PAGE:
After more than seven years of research, community consultation and biosecurity checks, a micro-wasp from Malaysia has been imported to Christmas Island to control yellow crazy ants.
Staff from Christmas Island National Park and scientists from La Trobe University and the Forest Research Institute of Malaysia flew 167 of the wasps to Christmas Island in December last year. The wasps had been bred in captivity in Malaysia.
The team was chaperoned by an officer from the Department of Agriculture and Water Resources to make sure the wasps, packaged inside small vials in a very secure case, remained safe and sound. This follows a range of import, export and environmental approvals.
Among world’s worst
The yellow crazy ant is listed as one of the world’s 100 worst invasive species by the International Union for Conservation of Nature. They are a threat to Christmas Island’s wildlife including the iconic red crabs that migrate in their millions each year.
Since the ants started to form destructive super colonies 20 years ago they have killed tens of millions of red crabs and taken over large parts of the island’s forests. Their presence changed the structure of the forest.
The only option until now has been to poison bait the crazy ant super colonies every few years. This is not a long-term solution. It’s very costly, and ant numbers can quickly rise again. Biological control is a more sustainable solution.
The tiny wasps lay their eggs into yellow lac scale, the main food source of the yellow crazy ants. When the wasp eggs hatch the larvae feeds on the scale, disrupting the yellow crazy ant’s food supply, preventing them from forming super colonies and giving the island’s native wildlife a chance to bounce back, including the iconic red crab.
The tiny wasp, which is about 2mm long, does not sting or build nests and has been confirmed as having no harmful effects on people, pets, plants or other wildlife. There are already many similar micro-wasps on Christmas Island and they’re not causing any problems.
Unfortunately, none target the yellow lac scale insect, another recent island arrival.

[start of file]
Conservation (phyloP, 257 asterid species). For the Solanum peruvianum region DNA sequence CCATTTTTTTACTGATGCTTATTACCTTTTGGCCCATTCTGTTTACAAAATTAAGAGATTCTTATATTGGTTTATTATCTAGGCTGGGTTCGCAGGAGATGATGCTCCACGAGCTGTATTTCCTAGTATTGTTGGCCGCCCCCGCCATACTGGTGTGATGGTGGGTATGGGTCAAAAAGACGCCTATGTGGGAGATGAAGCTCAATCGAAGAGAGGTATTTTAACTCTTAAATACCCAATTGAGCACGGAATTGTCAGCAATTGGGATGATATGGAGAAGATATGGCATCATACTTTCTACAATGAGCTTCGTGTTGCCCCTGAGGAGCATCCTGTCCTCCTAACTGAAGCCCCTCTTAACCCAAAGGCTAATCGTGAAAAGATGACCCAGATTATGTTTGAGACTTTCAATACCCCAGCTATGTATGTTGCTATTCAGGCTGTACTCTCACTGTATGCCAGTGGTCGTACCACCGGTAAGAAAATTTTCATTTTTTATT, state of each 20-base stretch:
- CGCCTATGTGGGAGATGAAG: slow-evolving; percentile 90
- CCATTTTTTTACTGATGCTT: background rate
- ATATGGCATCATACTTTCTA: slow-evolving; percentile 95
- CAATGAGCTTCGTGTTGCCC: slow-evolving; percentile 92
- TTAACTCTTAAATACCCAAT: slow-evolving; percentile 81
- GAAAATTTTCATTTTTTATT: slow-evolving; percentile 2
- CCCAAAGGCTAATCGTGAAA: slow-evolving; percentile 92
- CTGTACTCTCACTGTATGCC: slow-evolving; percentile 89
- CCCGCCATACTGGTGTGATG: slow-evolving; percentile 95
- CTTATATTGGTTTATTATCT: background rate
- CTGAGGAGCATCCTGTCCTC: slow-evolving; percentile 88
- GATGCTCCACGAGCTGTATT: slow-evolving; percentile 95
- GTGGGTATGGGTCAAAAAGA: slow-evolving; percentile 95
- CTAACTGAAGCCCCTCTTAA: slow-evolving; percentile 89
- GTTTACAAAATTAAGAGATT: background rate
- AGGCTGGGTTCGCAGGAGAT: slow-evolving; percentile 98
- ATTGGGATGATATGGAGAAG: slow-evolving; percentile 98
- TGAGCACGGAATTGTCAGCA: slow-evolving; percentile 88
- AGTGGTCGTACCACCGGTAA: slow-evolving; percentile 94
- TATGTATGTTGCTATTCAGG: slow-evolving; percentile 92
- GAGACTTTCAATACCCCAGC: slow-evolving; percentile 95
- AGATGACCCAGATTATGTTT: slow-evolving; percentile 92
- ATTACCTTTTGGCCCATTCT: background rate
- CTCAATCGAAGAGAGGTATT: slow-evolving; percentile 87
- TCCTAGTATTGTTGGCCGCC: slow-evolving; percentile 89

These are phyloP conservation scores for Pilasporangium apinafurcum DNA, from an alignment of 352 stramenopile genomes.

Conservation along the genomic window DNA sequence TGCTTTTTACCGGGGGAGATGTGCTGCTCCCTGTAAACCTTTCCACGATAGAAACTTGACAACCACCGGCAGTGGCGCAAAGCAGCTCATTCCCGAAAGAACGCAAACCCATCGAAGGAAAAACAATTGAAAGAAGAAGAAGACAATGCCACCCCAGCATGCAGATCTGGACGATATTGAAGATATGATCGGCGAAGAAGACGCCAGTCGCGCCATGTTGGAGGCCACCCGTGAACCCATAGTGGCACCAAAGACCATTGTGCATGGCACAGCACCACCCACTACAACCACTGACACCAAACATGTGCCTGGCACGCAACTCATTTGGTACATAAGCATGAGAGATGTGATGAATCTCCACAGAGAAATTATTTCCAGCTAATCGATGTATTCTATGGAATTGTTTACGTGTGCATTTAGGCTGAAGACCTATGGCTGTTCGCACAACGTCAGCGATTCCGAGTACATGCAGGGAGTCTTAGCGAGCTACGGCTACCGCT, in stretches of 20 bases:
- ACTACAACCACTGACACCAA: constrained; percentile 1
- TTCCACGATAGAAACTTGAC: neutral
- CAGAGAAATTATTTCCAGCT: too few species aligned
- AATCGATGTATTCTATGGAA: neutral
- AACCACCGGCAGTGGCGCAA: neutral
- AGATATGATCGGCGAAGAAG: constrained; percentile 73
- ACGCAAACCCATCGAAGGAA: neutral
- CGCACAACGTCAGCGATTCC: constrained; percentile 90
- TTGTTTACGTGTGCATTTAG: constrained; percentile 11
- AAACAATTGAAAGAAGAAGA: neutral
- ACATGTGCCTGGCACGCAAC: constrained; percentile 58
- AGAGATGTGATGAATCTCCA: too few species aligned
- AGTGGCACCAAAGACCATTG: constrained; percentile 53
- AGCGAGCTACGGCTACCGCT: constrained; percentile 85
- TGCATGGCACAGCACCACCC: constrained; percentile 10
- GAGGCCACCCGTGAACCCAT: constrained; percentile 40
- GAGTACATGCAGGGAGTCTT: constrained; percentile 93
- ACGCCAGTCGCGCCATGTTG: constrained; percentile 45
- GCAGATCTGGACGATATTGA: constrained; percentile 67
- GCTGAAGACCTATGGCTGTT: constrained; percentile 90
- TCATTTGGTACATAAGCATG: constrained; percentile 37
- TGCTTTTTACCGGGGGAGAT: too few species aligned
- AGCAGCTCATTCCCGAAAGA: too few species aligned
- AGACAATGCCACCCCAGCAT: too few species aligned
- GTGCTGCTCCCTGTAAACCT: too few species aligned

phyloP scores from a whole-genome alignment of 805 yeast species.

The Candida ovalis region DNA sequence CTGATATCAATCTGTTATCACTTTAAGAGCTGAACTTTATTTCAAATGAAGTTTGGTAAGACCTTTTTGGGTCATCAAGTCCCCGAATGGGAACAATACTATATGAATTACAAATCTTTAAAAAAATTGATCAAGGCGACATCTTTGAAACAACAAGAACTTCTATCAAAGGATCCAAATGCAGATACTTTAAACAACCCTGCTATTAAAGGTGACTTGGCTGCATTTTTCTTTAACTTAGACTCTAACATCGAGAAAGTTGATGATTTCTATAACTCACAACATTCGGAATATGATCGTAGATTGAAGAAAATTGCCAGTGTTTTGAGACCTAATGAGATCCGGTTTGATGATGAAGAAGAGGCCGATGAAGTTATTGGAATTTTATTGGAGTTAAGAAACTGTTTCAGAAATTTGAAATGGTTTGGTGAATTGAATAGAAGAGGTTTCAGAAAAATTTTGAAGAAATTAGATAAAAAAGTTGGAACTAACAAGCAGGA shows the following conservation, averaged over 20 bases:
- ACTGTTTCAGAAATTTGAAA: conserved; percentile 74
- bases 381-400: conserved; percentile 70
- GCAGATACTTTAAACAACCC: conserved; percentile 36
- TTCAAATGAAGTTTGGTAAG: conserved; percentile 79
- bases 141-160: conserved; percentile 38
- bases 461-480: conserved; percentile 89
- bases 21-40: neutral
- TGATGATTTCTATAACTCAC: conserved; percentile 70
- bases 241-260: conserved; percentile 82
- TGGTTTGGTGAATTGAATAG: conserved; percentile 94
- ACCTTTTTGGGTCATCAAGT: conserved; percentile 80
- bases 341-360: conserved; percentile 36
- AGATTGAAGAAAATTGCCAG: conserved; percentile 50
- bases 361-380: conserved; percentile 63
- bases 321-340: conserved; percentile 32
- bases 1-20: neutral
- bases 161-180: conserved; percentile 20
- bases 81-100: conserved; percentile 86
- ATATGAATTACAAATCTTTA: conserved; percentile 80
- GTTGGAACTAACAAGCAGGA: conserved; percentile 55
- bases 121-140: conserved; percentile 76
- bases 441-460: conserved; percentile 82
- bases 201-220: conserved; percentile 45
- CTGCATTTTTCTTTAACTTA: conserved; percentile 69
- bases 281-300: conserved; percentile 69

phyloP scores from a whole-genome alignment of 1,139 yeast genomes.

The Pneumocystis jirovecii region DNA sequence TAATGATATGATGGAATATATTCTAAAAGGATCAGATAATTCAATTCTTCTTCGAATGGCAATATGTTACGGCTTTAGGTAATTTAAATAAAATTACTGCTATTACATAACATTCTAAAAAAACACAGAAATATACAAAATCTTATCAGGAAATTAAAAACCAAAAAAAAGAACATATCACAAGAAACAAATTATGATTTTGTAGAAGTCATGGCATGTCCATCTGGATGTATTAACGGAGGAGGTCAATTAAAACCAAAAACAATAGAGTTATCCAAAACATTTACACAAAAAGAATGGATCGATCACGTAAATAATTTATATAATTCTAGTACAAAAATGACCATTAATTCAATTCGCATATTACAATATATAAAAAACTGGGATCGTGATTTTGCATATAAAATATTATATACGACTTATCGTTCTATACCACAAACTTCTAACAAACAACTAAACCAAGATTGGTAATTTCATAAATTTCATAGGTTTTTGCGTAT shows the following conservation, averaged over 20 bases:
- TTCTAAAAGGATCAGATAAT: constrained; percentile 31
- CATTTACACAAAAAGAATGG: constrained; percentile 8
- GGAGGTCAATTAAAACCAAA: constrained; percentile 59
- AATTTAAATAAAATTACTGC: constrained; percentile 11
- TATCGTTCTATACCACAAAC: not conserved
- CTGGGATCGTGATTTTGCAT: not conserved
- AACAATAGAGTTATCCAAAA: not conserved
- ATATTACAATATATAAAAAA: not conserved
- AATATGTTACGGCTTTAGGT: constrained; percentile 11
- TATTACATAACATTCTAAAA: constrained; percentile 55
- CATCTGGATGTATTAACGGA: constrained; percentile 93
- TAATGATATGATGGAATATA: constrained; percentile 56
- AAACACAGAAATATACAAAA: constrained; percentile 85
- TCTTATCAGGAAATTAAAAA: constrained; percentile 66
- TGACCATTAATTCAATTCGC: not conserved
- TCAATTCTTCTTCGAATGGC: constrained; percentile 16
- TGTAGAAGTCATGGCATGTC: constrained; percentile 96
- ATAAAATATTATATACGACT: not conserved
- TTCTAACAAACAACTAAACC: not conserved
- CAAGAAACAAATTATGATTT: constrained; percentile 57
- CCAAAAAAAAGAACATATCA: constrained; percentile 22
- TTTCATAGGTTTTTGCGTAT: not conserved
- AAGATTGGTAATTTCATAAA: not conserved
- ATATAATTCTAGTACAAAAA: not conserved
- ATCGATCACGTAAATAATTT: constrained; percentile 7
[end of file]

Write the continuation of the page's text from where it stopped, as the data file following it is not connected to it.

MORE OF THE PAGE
The Malaysian-reared wasps are being used to breed more wasps in custom-built enclosures on Christmas Island. A close watch will be kept on numbers — two or three generations may be required to build up enough wasps for release. Already numbers have reached over 800 and a second consignment of wasps from Malaysia have begun breeding too.
The first of a series of monitored wasp releases into crazy ant super colonies on the island will focus on areas where there are suitable scale insects.
Park rangers and scientists will monitor these test sites to see how the wasps adapt to their new environment and how well they reduce the numbers of scale insects and crazy ants over coming months and years.
A side-benefit of the introduction of the new micro-wasp could be to improve horticulture by controlling the scale insects that attack fruit trees and other plants on the island.
Having learned from early mistakes, biological controls have proved an effective solution to many of Australia’s agricultural and environmental problems. This is not the only biological control project underway. Researchers are looking at a control for European carp in the Murray-Darling river system.
Parks Australia staff have been supported by the Christmas Island Crazy Ant Scientific Advisory Panel, La Trobe University and the Forest Research Institute of Malaysia. Without their critical work, this project would not have been possible.
If all goes well, this small micro-wasp is set to be the next major initiative to help Christmas Island’s unique nature survive and thrive.
The particular biological control agent for Christmas Island is not likely to help control yellow crazy ant infestations found on Australia’s mainland in the Northern Territory and Queensland. This is because the biocontrol agent being released on Christmas Island targets a particular scale insect, the ant’s primary food source on the island.
Dr Lori Lach, yellow crazy ant expert at James Cook University, informs the Invasive Species Council that there is constant consideration of potential biocontrol options for yellow crazy ants on mainland Australia. For these mainland crazy ants, it is unlikely a single scale insect species is fuelling them. In the Northern Territory crazy ants feed from at least a dozen honeydew producing insects as well as extrafloral nectar from native acacia trees. There may be other avenues, such as pathogens, but scientists have not yet been able to link any microbial agent to a spontaneous decline. Not knowing the precise native range of yellow crazy ants, we are limited in searching for what might keep them in check there.
Even for red fire ants there still has not been a major biological control breakthrough, despite decades of well-funded research and knowledge of their origin. The best we can hope for is for a biocontrol agent to give native ants a chance.
This article was written by Parks Australia and is an updated and edited version of an article first appearing in Christmas Island National Park Community Update 2 December 2016.